Holidays: 5th Column
A Porlock Day Manifesto Julie Phillips

In praise of procrastination, interruption, and the unfinished work.

Sometime between October 9 and 14, 1797—let’s call it the second Monday in October—Samuel Taylor Coleridge, as he was walking on the coast in southwest England, became ill and stopped to rest at a remote farm. An image had been tugging at his attention, from a seventeenth-century traveler’s tale about China. In this unfamiliar house, in his delirious state, it unfolded in his mind into a beautiful vision, a city on a hill as it were, with a sacred river, a “stately pleasure dome,” and “twice five miles of fertile ground,” all surrounded with a wall and bending to the emperor’s decree. 

But as Coleridge went on writing, the pleasure garden fell under a shadow. The source of Alph, the sacred river, turned out to be a weird, churning, sexual chasm haunted by a woman “wailing for her demon lover.” The dome, he saw, rested on caves of ice. Ancient voices began prophesying war; onlookers were shouting “beware!” Overreaching, the poet had lost control of his fantasy.

Then a knock came at the door, a voice calling: “Anyone home?” Coleridge claimed that he had never finished “Kubla Khan” because he was “called out by a person on business from Porlock,” the next village down the road, who had roused him from his creative reverie. When he got back to his desk, the moment was lost.

Coleridge’s biographers have never been able to put a name to the Person from Porlock. They speculate that this village nuisance never existed. Coleridge made up the interloper as an excuse for not having gone on. In a sense, the Person is the poem’s ending, and the return to reality is its logical conclusion.

The Person from Porlock has come to stand for Philistinism or loss of inspiration, but I can’t help being fond of this maladroit character who arrives like the comic relief to save Coleridge from himself. Surely this busybody isn’t death coming up the walk, as Stevie Smith thought, but Virginia Woolf’s life that comes “breaking in as usual.” Everyone has been a Person from Porlock at some time or another. Most people have lived with one. Every parent who writes has a houseful of Porlockians who come wandering in to ask a question (like my son has done several times as I write this) or spill their juice on the floor. Porlock is the birthplace of every excuse I’ve ever made for blowing a deadline (including the one I’m putting off by writing this instead). The Person from Porlock is the dog that ate the homework of literature.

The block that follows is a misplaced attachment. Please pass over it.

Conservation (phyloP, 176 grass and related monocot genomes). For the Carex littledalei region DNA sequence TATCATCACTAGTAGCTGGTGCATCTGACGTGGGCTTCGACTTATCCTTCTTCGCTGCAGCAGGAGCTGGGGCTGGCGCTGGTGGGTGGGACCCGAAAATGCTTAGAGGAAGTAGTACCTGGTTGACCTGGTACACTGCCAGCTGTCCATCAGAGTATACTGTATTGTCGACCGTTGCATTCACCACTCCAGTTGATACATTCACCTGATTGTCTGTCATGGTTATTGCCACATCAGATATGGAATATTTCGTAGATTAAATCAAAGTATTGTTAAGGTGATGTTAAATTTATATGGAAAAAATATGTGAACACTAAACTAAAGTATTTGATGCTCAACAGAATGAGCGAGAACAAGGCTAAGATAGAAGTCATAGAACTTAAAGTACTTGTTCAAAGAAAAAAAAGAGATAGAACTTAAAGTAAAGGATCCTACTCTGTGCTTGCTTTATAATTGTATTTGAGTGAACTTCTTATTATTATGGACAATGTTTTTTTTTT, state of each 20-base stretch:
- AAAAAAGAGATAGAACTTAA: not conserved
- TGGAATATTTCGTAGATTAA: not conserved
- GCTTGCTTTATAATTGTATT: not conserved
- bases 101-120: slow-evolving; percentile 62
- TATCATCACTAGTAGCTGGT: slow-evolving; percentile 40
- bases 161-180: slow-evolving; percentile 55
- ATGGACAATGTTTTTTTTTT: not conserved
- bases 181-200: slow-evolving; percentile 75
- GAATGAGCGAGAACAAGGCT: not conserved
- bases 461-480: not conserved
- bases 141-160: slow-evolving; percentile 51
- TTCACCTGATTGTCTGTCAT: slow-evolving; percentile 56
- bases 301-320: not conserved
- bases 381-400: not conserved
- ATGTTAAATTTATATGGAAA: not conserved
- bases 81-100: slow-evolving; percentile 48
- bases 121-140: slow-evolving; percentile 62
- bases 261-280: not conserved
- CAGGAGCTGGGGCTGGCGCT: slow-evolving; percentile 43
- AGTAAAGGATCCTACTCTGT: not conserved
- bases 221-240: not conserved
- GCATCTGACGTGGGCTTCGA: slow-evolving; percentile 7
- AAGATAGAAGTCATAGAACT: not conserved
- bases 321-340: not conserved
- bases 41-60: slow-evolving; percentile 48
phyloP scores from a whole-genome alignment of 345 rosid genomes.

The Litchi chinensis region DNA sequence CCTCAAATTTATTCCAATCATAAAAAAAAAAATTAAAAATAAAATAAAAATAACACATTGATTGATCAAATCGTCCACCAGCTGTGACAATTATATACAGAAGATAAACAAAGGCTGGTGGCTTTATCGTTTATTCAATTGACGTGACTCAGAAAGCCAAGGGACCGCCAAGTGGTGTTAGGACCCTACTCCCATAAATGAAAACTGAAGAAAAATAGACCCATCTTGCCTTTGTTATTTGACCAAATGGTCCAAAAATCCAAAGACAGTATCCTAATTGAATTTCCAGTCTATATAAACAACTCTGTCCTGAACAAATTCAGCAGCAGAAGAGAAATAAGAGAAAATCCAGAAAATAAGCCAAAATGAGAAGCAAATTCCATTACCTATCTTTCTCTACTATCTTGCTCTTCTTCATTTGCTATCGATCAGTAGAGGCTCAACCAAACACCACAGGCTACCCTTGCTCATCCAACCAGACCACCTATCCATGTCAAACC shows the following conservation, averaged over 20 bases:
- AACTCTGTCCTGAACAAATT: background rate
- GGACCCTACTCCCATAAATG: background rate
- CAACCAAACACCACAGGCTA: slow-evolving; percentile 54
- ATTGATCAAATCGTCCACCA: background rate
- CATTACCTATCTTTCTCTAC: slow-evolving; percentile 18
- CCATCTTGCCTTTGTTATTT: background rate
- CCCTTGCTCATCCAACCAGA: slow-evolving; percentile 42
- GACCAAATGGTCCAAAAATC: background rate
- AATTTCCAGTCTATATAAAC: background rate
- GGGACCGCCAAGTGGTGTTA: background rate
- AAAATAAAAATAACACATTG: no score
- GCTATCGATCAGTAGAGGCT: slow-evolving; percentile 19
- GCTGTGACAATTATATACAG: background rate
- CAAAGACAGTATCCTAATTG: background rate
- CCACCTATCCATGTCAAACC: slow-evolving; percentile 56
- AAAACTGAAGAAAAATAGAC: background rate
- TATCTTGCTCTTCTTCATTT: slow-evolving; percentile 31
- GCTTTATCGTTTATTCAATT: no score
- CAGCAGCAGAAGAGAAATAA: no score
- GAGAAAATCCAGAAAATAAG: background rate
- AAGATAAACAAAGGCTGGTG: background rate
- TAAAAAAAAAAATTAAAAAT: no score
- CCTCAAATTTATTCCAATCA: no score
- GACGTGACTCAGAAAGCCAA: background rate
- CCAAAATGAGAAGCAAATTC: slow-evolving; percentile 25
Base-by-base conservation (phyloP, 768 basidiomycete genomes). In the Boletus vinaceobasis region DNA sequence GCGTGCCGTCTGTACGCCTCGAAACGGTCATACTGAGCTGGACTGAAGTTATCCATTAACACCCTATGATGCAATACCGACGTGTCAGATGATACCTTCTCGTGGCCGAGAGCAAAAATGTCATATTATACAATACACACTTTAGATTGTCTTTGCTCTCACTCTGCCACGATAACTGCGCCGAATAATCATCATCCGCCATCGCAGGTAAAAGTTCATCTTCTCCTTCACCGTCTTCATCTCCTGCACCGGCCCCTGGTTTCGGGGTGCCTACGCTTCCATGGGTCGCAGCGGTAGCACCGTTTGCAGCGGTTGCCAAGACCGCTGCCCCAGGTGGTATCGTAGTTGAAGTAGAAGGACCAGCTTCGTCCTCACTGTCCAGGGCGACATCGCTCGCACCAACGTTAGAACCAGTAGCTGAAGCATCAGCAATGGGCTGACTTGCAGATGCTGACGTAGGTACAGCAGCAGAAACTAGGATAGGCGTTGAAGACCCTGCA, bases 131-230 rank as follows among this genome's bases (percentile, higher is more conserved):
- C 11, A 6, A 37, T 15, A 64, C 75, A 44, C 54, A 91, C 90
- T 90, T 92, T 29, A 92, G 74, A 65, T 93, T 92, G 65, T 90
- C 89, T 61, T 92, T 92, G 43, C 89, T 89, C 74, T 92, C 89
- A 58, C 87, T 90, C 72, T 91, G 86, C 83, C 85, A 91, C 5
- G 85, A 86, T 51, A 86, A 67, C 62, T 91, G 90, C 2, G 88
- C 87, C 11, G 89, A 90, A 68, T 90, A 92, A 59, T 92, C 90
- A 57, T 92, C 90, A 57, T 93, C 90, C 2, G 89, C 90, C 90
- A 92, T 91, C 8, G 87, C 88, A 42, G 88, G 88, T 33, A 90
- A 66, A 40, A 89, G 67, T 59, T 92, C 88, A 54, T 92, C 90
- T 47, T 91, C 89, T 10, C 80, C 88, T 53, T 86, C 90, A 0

Interruption is a trickster’s game, and if the trickster turns up in the shape of an anonymous character on a mundane errand, well, isn’t that just what someone like that would do? What if interruption could be generative as well as destructive? The creative self of a parent is an interrupted one, for instance, the parent enduring “the constant attack on narrative that the child performs, literally breaking into maternal speech.” Yet a mother-writer who accepts interruption can find ways, in the words of the playwright Sarah Ruhl, “to investigate the pauses,” finding in them new spaces for artistic agency. 

So instead of Columbus Day, let’s make the second Monday in October Porlock Day: a holiday to celebrate, not adventure, conquest, or greatness, but interruption, distraction, the busy life, and the unfinished work. Let’s listen today to what can be found in the pauses. And let us honor the Person from Porlock, in whose name we leave things—productively?—incomplete. 

Julie Phillips is the award-winning author of James Tiptree, Jr.: The Double Life of Alice B. Sheldon. She lives in Amsterdam, reviews fiction for the Dutch newspaper Trouw, and is working on a biographical book about creativity and mothering. Her work has appeared in the New Yorker, Ms., and the Village Voice, among others. She is a member of the advisory board of 4Columns.

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